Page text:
No, the GF "twits" are the ones who have no allergy issues at all; that's why they're twits for eating this way. If someone is avoiding gluten based on the perception of a food intolerance or allergy--but without test results to back it up--that's not well accepted by mainstream medicine. But no one is suggesting they belong in the group that's being openly mocked here.
The GF section of your average Whole Foods hasn't grown that much since the products became a mainstream fad, you probably just weren't paying attention to it until recently. They've always had a large section for them, and they pushed into that market hard with their own "GlutenFree Bakehouse®" products ten years ago. That was based on the observation that almost 1% of people in the US has celiac disease, and those people heavily sway food purchases for their entire house/family.
There's a similar loop around government regulation, what's called the "revolving door". Hire people who used to be government regulators with a fat paycheck; tell existing regulators they'll earn more that way than their government job pays; use profits from unregulated activities to hire more regulators. This is how financial companies in the US cracked regulation by the SEC, food manufacturers avoid the FDA, etc.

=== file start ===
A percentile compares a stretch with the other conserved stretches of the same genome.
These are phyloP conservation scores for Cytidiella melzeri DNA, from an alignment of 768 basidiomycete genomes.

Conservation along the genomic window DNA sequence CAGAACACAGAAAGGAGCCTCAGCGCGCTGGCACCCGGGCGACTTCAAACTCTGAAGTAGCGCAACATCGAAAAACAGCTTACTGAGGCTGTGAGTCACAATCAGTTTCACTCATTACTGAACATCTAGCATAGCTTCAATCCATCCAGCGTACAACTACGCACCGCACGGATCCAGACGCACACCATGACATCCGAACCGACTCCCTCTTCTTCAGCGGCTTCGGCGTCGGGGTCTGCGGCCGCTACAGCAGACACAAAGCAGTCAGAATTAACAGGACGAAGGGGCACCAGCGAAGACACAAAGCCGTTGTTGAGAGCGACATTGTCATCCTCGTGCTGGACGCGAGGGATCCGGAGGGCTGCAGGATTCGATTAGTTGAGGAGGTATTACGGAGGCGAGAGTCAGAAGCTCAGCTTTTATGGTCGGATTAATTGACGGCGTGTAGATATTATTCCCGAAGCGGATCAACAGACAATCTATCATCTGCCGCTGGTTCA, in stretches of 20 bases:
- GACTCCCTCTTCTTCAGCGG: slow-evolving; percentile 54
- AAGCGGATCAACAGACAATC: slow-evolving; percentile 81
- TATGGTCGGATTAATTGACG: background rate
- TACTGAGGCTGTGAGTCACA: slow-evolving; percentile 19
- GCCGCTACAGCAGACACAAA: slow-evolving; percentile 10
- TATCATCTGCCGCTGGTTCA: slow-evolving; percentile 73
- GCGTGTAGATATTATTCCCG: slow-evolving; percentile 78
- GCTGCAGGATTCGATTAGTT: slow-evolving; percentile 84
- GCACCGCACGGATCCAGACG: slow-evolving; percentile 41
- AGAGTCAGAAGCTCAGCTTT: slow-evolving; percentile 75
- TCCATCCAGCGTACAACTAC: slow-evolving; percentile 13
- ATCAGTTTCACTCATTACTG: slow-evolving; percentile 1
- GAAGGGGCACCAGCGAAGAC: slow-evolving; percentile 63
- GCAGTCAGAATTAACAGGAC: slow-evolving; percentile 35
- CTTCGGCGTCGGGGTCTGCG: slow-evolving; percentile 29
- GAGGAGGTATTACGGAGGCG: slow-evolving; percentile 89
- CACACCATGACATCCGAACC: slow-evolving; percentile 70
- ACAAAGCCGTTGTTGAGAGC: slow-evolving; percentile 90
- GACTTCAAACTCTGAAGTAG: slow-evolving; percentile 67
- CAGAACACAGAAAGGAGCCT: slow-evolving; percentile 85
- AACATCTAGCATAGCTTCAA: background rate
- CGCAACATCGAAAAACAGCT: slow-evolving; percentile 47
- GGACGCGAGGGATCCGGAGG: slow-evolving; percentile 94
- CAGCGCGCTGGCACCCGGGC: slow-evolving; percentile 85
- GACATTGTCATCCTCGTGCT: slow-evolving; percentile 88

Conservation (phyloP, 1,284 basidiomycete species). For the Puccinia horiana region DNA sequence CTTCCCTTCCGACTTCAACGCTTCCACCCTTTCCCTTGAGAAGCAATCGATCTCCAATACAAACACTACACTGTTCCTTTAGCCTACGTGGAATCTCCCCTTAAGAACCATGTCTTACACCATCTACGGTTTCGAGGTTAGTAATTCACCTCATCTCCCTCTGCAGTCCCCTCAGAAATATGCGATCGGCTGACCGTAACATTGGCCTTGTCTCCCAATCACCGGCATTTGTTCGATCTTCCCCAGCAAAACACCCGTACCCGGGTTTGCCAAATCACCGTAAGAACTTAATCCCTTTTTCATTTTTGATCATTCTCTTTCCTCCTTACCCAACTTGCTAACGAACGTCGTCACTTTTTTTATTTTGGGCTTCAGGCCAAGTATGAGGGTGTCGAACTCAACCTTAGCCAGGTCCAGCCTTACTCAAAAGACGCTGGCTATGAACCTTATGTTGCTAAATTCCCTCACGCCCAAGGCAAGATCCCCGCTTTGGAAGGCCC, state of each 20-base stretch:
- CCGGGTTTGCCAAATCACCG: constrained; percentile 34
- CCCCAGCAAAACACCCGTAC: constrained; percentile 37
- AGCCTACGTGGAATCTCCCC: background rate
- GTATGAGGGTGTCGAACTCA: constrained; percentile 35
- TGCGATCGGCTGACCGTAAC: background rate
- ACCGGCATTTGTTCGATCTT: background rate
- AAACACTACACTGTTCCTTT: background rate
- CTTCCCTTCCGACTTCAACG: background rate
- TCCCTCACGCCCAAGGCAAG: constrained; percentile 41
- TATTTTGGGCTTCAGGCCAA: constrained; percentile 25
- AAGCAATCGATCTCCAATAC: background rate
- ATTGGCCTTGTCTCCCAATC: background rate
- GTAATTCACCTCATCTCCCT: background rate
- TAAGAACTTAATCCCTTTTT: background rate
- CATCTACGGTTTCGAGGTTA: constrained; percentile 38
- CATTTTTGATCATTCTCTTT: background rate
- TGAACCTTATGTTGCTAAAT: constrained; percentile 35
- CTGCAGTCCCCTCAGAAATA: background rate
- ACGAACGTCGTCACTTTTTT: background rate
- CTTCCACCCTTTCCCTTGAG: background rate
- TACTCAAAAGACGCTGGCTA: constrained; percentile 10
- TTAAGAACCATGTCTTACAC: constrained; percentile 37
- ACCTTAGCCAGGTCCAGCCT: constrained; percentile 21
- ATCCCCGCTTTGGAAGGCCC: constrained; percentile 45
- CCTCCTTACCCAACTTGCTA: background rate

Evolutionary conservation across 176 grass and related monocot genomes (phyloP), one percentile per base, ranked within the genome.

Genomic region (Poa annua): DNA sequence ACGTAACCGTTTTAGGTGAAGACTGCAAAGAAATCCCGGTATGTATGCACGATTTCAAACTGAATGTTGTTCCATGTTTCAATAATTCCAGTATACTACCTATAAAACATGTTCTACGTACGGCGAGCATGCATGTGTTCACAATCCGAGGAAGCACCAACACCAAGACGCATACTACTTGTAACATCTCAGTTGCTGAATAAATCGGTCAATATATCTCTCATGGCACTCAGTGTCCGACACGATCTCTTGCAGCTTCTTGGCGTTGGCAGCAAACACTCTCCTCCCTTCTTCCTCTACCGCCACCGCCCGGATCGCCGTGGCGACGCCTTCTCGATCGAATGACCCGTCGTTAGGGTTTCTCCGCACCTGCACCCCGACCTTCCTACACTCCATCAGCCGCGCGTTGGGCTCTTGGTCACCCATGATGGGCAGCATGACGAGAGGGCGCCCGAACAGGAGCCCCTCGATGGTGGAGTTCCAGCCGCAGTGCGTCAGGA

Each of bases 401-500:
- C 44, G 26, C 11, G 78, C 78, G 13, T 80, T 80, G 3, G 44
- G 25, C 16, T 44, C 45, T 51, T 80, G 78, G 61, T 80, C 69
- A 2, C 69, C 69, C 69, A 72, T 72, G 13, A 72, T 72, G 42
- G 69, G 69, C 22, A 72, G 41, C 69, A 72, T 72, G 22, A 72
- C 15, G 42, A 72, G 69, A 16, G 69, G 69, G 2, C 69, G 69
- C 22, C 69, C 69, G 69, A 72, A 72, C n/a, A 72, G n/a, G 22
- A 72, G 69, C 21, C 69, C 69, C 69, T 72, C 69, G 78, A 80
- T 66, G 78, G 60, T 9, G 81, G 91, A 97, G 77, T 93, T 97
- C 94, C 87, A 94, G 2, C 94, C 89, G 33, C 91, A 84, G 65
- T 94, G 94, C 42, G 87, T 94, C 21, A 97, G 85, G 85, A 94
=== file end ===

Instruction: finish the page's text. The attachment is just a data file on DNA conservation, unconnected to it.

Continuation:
It's hilarious how an AC thought your history lesson here was a plan for the future.
Slashdot isn't a news site, it's a debate site.
No it isn't.
No, because modding down the bullshit is an essential part of what the user community being ignored by beta does. If you want there to be some impact from a boycott, let Dice see what happens when the moderators go away.
The Beta design team doesn't need a UX lead. It needs some cranky, low UID asshole who has complete and utter veto power over everyone else. My suggested test for whether someone is qualified is to look at their moderation history and note how much of it is bashing down the goddamn trolls. No UI redesign is going to matter one bit if you drive that crowd off.
Wanting to get paid for consuming news release propaganda and sometimes crapping out some truth is what ruined blogging.
His point was that any number of language+library stacks give such similar abstractions for everything from HTTP to database persistence, it doesn't even matter which one you pick.
Reallocated sectors indicate things are starting to go wrong with the drive, and those skyrocket starting at only 100TB of writes.. Admittedly they're busy servers, but I do have systems on SSD I've measured hitting 75TB of writes in only a year of heavy use. And while extremely heavy on writes, this test rig is pretty simple compared to the mess real world drives go through. As my parent post pointed out, there's more to TLC wear than just writes, and it's not hard at all to imagine workloads that will start hitting reallocations in a small number of years. Any amount of reallocation is scary when one potential outcome from wear is forgetting your data.
Recent reliability testing has been downright horrifying for the TLC based drives. I predict a whole lot of people buying Samsung 840 drives because they're cheap are going to regret that.